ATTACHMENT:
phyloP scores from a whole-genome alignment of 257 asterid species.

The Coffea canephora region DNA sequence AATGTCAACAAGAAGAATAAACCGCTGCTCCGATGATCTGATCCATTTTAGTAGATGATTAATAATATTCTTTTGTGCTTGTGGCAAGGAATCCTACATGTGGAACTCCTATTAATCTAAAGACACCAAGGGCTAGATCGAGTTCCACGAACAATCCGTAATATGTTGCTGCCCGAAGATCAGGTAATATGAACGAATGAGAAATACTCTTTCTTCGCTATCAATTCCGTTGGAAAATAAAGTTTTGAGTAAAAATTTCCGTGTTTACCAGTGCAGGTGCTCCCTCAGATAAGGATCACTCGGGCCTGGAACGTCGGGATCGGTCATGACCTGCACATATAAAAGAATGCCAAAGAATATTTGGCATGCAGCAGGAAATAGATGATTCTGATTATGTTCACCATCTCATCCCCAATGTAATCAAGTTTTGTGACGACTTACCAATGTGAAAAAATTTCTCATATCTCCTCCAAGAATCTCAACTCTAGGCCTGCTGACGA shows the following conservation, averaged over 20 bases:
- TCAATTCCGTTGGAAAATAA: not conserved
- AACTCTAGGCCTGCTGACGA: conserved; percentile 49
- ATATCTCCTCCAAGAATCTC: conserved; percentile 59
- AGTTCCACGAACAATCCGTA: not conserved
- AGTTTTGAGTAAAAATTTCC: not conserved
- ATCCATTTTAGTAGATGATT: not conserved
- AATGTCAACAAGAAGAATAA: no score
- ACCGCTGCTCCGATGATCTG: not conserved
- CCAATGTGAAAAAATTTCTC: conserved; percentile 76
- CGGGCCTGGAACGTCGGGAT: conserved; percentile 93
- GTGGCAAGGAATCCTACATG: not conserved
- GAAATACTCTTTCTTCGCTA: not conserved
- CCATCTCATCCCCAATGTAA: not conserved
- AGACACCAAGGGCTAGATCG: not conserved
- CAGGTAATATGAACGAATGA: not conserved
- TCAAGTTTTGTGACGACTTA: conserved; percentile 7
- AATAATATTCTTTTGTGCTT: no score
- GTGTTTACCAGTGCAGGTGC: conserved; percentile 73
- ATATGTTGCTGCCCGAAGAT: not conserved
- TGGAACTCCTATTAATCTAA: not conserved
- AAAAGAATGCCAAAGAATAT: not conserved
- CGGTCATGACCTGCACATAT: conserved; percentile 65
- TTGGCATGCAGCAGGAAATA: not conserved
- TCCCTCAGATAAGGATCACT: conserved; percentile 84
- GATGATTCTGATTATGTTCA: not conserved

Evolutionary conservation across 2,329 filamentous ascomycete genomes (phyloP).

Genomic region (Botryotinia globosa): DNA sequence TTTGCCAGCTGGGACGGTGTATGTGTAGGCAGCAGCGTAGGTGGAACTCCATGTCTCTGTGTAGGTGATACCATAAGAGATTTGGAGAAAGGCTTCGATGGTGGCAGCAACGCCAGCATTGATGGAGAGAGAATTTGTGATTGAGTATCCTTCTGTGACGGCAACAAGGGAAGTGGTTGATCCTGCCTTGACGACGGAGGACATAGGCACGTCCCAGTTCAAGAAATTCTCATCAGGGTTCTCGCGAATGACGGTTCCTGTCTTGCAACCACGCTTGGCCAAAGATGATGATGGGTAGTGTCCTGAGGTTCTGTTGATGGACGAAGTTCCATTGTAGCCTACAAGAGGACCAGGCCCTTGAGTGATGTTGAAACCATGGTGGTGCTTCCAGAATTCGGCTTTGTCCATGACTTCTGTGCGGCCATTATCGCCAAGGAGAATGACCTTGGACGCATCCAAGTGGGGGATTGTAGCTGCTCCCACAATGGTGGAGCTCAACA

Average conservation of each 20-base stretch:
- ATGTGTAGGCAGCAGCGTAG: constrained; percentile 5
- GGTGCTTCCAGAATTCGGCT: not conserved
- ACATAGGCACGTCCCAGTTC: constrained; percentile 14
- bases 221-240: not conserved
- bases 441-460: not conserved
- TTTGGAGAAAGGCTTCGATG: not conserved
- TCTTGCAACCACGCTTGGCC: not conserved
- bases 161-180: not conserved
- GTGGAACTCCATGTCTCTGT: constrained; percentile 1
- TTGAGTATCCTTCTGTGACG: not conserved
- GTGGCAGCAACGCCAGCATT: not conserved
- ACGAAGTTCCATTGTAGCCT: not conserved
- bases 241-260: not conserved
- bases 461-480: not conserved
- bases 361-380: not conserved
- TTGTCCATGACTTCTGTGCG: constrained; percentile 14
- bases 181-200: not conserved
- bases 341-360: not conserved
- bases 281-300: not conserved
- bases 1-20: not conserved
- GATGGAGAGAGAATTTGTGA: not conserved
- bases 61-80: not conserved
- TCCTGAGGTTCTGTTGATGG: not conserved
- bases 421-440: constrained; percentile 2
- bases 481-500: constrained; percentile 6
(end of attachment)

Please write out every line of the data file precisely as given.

phyloP scores from a whole-genome alignment of 257 asterid species.

The Coffea canephora region DNA sequence AATGTCAACAAGAAGAATAAACCGCTGCTCCGATGATCTGATCCATTTTAGTAGATGATTAATAATATTCTTTTGTGCTTGTGGCAAGGAATCCTACATGTGGAACTCCTATTAATCTAAAGACACCAAGGGCTAGATCGAGTTCCACGAACAATCCGTAATATGTTGCTGCCCGAAGATCAGGTAATATGAACGAATGAGAAATACTCTTTCTTCGCTATCAATTCCGTTGGAAAATAAAGTTTTGAGTAAAAATTTCCGTGTTTACCAGTGCAGGTGCTCCCTCAGATAAGGATCACTCGGGCCTGGAACGTCGGGATCGGTCATGACCTGCACATATAAAAGAATGCCAAAGAATATTTGGCATGCAGCAGGAAATAGATGATTCTGATTATGTTCACCATCTCATCCCCAATGTAATCAAGTTTTGTGACGACTTACCAATGTGAAAAAATTTCTCATATCTCCTCCAAGAATCTCAACTCTAGGCCTGCTGACGA shows the following conservation, averaged over 20 bases:
- TCAATTCCGTTGGAAAATAA: not conserved
- AACTCTAGGCCTGCTGACGA: conserved; percentile 49
- ATATCTCCTCCAAGAATCTC: conserved; percentile 59
- AGTTCCACGAACAATCCGTA: not conserved
- AGTTTTGAGTAAAAATTTCC: not conserved
- ATCCATTTTAGTAGATGATT: not conserved
- AATGTCAACAAGAAGAATAA: no score
- ACCGCTGCTCCGATGATCTG: not conserved
- CCAATGTGAAAAAATTTCTC: conserved; percentile 76
- CGGGCCTGGAACGTCGGGAT: conserved; percentile 93
- GTGGCAAGGAATCCTACATG: not conserved
- GAAATACTCTTTCTTCGCTA: not conserved
- CCATCTCATCCCCAATGTAA: not conserved
- AGACACCAAGGGCTAGATCG: not conserved
- CAGGTAATATGAACGAATGA: not conserved
- TCAAGTTTTGTGACGACTTA: conserved; percentile 7
- AATAATATTCTTTTGTGCTT: no score
- GTGTTTACCAGTGCAGGTGC: conserved; percentile 73
- ATATGTTGCTGCCCGAAGAT: not conserved
- TGGAACTCCTATTAATCTAA: not conserved
- AAAAGAATGCCAAAGAATAT: not conserved
- CGGTCATGACCTGCACATAT: conserved; percentile 65
- TTGGCATGCAGCAGGAAATA: not conserved
- TCCCTCAGATAAGGATCACT: conserved; percentile 84
- GATGATTCTGATTATGTTCA: not conserved

Evolutionary conservation across 2,329 filamentous ascomycete genomes (phyloP).

Genomic region (Botryotinia globosa): DNA sequence TTTGCCAGCTGGGACGGTGTATGTGTAGGCAGCAGCGTAGGTGGAACTCCATGTCTCTGTGTAGGTGATACCATAAGAGATTTGGAGAAAGGCTTCGATGGTGGCAGCAACGCCAGCATTGATGGAGAGAGAATTTGTGATTGAGTATCCTTCTGTGACGGCAACAAGGGAAGTGGTTGATCCTGCCTTGACGACGGAGGACATAGGCACGTCCCAGTTCAAGAAATTCTCATCAGGGTTCTCGCGAATGACGGTTCCTGTCTTGCAACCACGCTTGGCCAAAGATGATGATGGGTAGTGTCCTGAGGTTCTGTTGATGGACGAAGTTCCATTGTAGCCTACAAGAGGACCAGGCCCTTGAGTGATGTTGAAACCATGGTGGTGCTTCCAGAATTCGGCTTTGTCCATGACTTCTGTGCGGCCATTATCGCCAAGGAGAATGACCTTGGACGCATCCAAGTGGGGGATTGTAGCTGCTCCCACAATGGTGGAGCTCAACA

Average conservation of each 20-base stretch:
- ATGTGTAGGCAGCAGCGTAG: constrained; percentile 5
- GGTGCTTCCAGAATTCGGCT: not conserved
- ACATAGGCACGTCCCAGTTC: constrained; percentile 14
- bases 221-240: not conserved
- bases 441-460: not conserved
- TTTGGAGAAAGGCTTCGATG: not conserved
- TCTTGCAACCACGCTTGGCC: not conserved
- bases 161-180: not conserved
- GTGGAACTCCATGTCTCTGT: constrained; percentile 1
- TTGAGTATCCTTCTGTGACG: not conserved
- GTGGCAGCAACGCCAGCATT: not conserved
- ACGAAGTTCCATTGTAGCCT: not conserved
- bases 241-260: not conserved
- bases 461-480: not conserved
- bases 361-380: not conserved
- TTGTCCATGACTTCTGTGCG: constrained; percentile 14
- bases 181-200: not conserved
- bases 341-360: not conserved
- bases 281-300: not conserved
- bases 1-20: not conserved
- GATGGAGAGAGAATTTGTGA: not conserved
- bases 61-80: not conserved
- TCCTGAGGTTCTGTTGATGG: not conserved
- bases 421-440: constrained; percentile 2
- bases 481-500: constrained; percentile 6